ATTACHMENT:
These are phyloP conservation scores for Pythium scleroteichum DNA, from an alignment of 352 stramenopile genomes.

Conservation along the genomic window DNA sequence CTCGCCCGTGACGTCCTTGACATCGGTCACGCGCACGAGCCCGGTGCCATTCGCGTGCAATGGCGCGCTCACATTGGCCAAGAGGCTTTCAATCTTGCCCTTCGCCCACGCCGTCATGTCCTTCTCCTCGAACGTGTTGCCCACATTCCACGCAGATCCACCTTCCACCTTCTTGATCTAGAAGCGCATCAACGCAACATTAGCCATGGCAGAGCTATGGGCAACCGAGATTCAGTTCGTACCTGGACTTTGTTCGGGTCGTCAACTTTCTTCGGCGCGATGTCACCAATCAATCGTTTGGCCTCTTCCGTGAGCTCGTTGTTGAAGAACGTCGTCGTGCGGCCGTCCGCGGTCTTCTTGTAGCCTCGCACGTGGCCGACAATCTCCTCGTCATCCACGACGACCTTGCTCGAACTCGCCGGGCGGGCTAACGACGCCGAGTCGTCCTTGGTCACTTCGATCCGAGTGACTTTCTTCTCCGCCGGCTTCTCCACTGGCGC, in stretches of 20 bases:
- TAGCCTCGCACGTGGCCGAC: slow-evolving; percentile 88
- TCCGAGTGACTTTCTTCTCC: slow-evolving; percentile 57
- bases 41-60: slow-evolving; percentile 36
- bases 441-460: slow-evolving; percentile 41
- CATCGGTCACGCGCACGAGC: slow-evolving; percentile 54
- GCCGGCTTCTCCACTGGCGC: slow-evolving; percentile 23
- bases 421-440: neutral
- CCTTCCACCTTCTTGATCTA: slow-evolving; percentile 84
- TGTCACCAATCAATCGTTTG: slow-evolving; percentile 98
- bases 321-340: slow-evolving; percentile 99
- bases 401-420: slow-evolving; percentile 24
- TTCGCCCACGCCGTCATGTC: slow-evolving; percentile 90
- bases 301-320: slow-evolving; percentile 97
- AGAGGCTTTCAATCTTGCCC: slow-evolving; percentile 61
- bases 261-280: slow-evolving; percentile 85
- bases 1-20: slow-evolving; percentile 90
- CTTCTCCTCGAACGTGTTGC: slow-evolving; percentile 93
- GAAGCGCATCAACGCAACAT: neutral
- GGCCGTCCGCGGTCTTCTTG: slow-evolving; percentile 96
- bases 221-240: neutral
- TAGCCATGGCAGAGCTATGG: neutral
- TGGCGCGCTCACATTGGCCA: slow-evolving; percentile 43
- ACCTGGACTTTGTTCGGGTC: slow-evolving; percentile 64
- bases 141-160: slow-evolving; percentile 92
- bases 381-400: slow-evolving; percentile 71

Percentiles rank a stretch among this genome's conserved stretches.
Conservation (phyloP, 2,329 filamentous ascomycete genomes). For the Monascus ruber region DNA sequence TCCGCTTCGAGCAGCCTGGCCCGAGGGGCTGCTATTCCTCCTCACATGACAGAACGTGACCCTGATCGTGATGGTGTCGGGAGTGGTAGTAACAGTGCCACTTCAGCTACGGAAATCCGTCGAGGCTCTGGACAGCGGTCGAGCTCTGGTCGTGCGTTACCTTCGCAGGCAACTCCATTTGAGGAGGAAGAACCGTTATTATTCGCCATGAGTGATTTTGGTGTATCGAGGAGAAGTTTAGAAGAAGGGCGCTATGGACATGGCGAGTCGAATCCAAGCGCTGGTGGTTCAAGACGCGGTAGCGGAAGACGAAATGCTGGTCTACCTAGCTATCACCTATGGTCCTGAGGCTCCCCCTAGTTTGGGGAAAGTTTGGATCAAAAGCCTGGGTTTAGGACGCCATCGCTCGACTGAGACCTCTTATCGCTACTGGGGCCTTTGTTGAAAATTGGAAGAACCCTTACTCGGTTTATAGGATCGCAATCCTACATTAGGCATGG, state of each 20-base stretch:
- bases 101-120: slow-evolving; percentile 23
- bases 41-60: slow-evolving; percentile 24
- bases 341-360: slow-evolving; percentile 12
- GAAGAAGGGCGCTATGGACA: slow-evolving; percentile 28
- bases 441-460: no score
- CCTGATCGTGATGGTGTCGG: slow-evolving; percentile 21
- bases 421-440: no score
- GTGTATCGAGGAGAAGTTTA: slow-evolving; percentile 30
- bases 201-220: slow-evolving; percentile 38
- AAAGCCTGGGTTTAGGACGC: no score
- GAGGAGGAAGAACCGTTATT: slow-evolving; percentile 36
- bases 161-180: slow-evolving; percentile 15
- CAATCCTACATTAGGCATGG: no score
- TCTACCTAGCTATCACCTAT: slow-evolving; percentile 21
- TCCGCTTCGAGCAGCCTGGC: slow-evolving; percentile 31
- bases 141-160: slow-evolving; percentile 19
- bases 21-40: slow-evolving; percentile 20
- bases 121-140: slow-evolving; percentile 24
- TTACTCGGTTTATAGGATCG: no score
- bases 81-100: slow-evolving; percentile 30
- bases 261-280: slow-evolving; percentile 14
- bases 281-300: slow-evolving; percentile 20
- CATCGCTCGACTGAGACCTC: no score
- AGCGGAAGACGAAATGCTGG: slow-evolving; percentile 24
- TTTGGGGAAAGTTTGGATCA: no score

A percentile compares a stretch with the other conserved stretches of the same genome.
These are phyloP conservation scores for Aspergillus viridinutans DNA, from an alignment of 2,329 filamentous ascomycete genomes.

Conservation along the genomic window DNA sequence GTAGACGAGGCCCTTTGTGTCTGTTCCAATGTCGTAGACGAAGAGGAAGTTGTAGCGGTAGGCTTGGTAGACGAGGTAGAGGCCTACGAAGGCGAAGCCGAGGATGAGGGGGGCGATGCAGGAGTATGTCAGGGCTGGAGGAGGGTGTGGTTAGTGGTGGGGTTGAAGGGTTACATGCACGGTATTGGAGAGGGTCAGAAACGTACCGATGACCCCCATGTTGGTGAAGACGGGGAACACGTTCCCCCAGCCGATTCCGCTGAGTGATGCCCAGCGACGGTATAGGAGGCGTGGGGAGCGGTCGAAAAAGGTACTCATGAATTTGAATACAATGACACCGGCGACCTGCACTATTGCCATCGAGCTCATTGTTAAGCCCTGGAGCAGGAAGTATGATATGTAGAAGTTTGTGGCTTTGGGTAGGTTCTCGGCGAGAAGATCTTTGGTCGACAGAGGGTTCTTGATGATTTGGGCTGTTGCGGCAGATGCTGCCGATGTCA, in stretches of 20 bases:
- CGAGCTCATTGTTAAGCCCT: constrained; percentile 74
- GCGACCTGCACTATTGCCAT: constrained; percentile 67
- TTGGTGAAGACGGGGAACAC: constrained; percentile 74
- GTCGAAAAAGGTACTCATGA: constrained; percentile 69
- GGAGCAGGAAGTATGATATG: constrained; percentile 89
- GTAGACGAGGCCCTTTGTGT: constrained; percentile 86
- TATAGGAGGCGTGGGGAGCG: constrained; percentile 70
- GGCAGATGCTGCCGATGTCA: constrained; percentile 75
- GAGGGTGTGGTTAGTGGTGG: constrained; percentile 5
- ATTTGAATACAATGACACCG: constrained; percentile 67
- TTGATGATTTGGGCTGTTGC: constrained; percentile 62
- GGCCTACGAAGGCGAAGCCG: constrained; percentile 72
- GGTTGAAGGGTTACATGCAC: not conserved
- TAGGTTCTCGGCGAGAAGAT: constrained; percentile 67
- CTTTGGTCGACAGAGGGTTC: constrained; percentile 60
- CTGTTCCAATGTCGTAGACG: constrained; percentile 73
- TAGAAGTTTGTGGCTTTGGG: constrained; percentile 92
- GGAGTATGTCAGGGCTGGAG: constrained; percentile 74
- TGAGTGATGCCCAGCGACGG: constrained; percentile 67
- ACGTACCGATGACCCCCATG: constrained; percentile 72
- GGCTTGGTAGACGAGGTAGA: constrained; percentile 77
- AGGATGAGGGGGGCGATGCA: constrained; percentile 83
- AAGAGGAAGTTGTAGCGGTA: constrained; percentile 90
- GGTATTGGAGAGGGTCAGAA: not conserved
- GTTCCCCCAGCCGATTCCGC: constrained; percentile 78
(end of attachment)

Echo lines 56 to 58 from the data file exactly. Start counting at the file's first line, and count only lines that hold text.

These are phyloP conservation scores for Aspergillus viridinutans DNA, from an alignment of 2,329 filamentous ascomycete genomes.

Conservation along the genomic window DNA sequence GTAGACGAGGCCCTTTGTGTCTGTTCCAATGTCGTAGACGAAGAGGAAGTTGTAGCGGTAGGCTTGGTAGACGAGGTAGAGGCCTACGAAGGCGAAGCCGAGGATGAGGGGGGCGATGCAGGAGTATGTCAGGGCTGGAGGAGGGTGTGGTTAGTGGTGGGGTTGAAGGGTTACATGCACGGTATTGGAGAGGGTCAGAAACGTACCGATGACCCCCATGTTGGTGAAGACGGGGAACACGTTCCCCCAGCCGATTCCGCTGAGTGATGCCCAGCGACGGTATAGGAGGCGTGGGGAGCGGTCGAAAAAGGTACTCATGAATTTGAATACAATGACACCGGCGACCTGCACTATTGCCATCGAGCTCATTGTTAAGCCCTGGAGCAGGAAGTATGATATGTAGAAGTTTGTGGCTTTGGGTAGGTTCTCGGCGAGAAGATCTTTGGTCGACAGAGGGTTCTTGATGATTTGGGCTGTTGCGGCAGATGCTGCCGATGTCA, in stretches of 20 bases:
- CGAGCTCATTGTTAAGCCCT: constrained; percentile 74